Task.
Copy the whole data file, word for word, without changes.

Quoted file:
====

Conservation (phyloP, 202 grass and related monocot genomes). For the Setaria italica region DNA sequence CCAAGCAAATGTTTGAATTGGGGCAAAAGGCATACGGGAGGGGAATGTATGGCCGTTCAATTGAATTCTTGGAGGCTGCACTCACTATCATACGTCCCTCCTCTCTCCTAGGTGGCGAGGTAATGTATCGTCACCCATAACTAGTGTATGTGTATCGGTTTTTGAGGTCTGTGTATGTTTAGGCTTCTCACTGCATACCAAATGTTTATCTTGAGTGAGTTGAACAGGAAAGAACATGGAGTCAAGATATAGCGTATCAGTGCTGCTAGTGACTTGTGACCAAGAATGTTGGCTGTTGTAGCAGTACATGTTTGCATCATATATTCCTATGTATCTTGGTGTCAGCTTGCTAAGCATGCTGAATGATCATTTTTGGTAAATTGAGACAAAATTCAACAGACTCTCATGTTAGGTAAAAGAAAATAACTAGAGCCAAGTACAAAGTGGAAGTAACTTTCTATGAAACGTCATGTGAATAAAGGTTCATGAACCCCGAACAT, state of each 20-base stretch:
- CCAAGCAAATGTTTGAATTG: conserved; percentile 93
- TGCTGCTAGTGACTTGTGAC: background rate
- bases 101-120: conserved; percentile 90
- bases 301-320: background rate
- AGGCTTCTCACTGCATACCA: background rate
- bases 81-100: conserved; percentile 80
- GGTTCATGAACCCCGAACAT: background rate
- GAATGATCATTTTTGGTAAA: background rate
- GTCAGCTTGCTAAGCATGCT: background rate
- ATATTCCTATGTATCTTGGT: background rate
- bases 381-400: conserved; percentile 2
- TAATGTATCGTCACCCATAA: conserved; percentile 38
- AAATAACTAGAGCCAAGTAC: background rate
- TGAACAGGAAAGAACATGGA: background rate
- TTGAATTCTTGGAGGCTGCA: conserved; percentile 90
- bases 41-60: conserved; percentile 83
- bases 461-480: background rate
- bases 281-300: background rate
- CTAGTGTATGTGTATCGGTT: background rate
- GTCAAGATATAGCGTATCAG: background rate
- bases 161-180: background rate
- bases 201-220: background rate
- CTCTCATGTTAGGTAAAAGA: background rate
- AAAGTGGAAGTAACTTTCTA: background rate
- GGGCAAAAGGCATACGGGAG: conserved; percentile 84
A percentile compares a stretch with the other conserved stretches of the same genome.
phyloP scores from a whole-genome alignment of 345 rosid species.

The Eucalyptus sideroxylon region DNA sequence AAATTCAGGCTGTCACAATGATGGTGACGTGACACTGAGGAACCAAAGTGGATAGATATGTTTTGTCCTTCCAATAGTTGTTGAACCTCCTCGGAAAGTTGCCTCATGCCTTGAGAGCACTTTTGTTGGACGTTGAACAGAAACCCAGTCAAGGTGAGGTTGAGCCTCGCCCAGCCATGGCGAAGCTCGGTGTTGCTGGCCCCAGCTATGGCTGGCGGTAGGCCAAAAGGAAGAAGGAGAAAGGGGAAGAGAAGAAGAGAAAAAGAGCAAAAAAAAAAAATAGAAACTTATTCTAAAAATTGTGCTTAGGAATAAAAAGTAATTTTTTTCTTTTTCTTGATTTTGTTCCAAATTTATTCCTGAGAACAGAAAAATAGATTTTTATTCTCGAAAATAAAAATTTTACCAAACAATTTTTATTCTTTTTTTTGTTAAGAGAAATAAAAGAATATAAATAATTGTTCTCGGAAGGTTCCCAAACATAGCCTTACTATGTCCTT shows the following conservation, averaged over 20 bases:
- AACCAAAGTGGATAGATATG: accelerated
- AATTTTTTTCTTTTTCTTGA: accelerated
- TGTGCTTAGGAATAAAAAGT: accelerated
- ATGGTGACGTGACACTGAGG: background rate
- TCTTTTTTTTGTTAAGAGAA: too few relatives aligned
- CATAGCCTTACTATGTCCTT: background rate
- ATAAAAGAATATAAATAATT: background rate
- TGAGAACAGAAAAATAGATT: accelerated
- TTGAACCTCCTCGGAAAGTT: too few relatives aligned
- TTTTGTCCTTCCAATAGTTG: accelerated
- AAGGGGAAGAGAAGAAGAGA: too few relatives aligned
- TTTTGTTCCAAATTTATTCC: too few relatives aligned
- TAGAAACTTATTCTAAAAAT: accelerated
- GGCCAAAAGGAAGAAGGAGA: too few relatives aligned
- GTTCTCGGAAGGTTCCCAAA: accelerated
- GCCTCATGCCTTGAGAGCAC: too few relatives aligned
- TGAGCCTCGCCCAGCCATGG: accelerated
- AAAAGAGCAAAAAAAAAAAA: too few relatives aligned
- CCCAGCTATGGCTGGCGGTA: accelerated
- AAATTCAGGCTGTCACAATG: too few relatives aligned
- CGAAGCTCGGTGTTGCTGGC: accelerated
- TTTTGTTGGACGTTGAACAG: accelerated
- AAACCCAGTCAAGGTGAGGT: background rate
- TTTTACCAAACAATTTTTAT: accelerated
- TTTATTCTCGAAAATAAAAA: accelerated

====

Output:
Conservation (phyloP, 202 grass and related monocot genomes). For the Setaria italica region DNA sequence CCAAGCAAATGTTTGAATTGGGGCAAAAGGCATACGGGAGGGGAATGTATGGCCGTTCAATTGAATTCTTGGAGGCTGCACTCACTATCATACGTCCCTCCTCTCTCCTAGGTGGCGAGGTAATGTATCGTCACCCATAACTAGTGTATGTGTATCGGTTTTTGAGGTCTGTGTATGTTTAGGCTTCTCACTGCATACCAAATGTTTATCTTGAGTGAGTTGAACAGGAAAGAACATGGAGTCAAGATATAGCGTATCAGTGCTGCTAGTGACTTGTGACCAAGAATGTTGGCTGTTGTAGCAGTACATGTTTGCATCATATATTCCTATGTATCTTGGTGTCAGCTTGCTAAGCATGCTGAATGATCATTTTTGGTAAATTGAGACAAAATTCAACAGACTCTCATGTTAGGTAAAAGAAAATAACTAGAGCCAAGTACAAAGTGGAAGTAACTTTCTATGAAACGTCATGTGAATAAAGGTTCATGAACCCCGAACAT, state of each 20-base stretch:
- CCAAGCAAATGTTTGAATTG: conserved; percentile 93
- TGCTGCTAGTGACTTGTGAC: background rate
- bases 101-120: conserved; percentile 90
- bases 301-320: background rate
- AGGCTTCTCACTGCATACCA: background rate
- bases 81-100: conserved; percentile 80
- GGTTCATGAACCCCGAACAT: background rate
- GAATGATCATTTTTGGTAAA: background rate
- GTCAGCTTGCTAAGCATGCT: background rate
- ATATTCCTATGTATCTTGGT: background rate
- bases 381-400: conserved; percentile 2
- TAATGTATCGTCACCCATAA: conserved; percentile 38
- AAATAACTAGAGCCAAGTAC: background rate
- TGAACAGGAAAGAACATGGA: background rate
- TTGAATTCTTGGAGGCTGCA: conserved; percentile 90
- bases 41-60: conserved; percentile 83
- bases 461-480: background rate
- bases 281-300: background rate
- CTAGTGTATGTGTATCGGTT: background rate
- GTCAAGATATAGCGTATCAG: background rate
- bases 161-180: background rate
- bases 201-220: background rate
- CTCTCATGTTAGGTAAAAGA: background rate
- AAAGTGGAAGTAACTTTCTA: background rate
- GGGCAAAAGGCATACGGGAG: conserved; percentile 84
A percentile compares a stretch with the other conserved stretches of the same genome.
phyloP scores from a whole-genome alignment of 345 rosid species.

The Eucalyptus sideroxylon region DNA sequence AAATTCAGGCTGTCACAATGATGGTGACGTGACACTGAGGAACCAAAGTGGATAGATATGTTTTGTCCTTCCAATAGTTGTTGAACCTCCTCGGAAAGTTGCCTCATGCCTTGAGAGCACTTTTGTTGGACGTTGAACAGAAACCCAGTCAAGGTGAGGTTGAGCCTCGCCCAGCCATGGCGAAGCTCGGTGTTGCTGGCCCCAGCTATGGCTGGCGGTAGGCCAAAAGGAAGAAGGAGAAAGGGGAAGAGAAGAAGAGAAAAAGAGCAAAAAAAAAAAATAGAAACTTATTCTAAAAATTGTGCTTAGGAATAAAAAGTAATTTTTTTCTTTTTCTTGATTTTGTTCCAAATTTATTCCTGAGAACAGAAAAATAGATTTTTATTCTCGAAAATAAAAATTTTACCAAACAATTTTTATTCTTTTTTTTGTTAAGAGAAATAAAAGAATATAAATAATTGTTCTCGGAAGGTTCCCAAACATAGCCTTACTATGTCCTT shows the following conservation, averaged over 20 bases:
- AACCAAAGTGGATAGATATG: accelerated
- AATTTTTTTCTTTTTCTTGA: accelerated
- TGTGCTTAGGAATAAAAAGT: accelerated
- ATGGTGACGTGACACTGAGG: background rate
- TCTTTTTTTTGTTAAGAGAA: too few relatives aligned
- CATAGCCTTACTATGTCCTT: background rate
- ATAAAAGAATATAAATAATT: background rate
- TGAGAACAGAAAAATAGATT: accelerated
- TTGAACCTCCTCGGAAAGTT: too few relatives aligned
- TTTTGTCCTTCCAATAGTTG: accelerated
- AAGGGGAAGAGAAGAAGAGA: too few relatives aligned
- TTTTGTTCCAAATTTATTCC: too few relatives aligned
- TAGAAACTTATTCTAAAAAT: accelerated
- GGCCAAAAGGAAGAAGGAGA: too few relatives aligned
- GTTCTCGGAAGGTTCCCAAA: accelerated
- GCCTCATGCCTTGAGAGCAC: too few relatives aligned
- TGAGCCTCGCCCAGCCATGG: accelerated
- AAAAGAGCAAAAAAAAAAAA: too few relatives aligned
- CCCAGCTATGGCTGGCGGTA: accelerated
- AAATTCAGGCTGTCACAATG: too few relatives aligned
- CGAAGCTCGGTGTTGCTGGC: accelerated
- TTTTGTTGGACGTTGAACAG: accelerated
- AAACCCAGTCAAGGTGAGGT: background rate
- TTTTACCAAACAATTTTTAT: accelerated
- TTTATTCTCGAAAATAAAAA: accelerated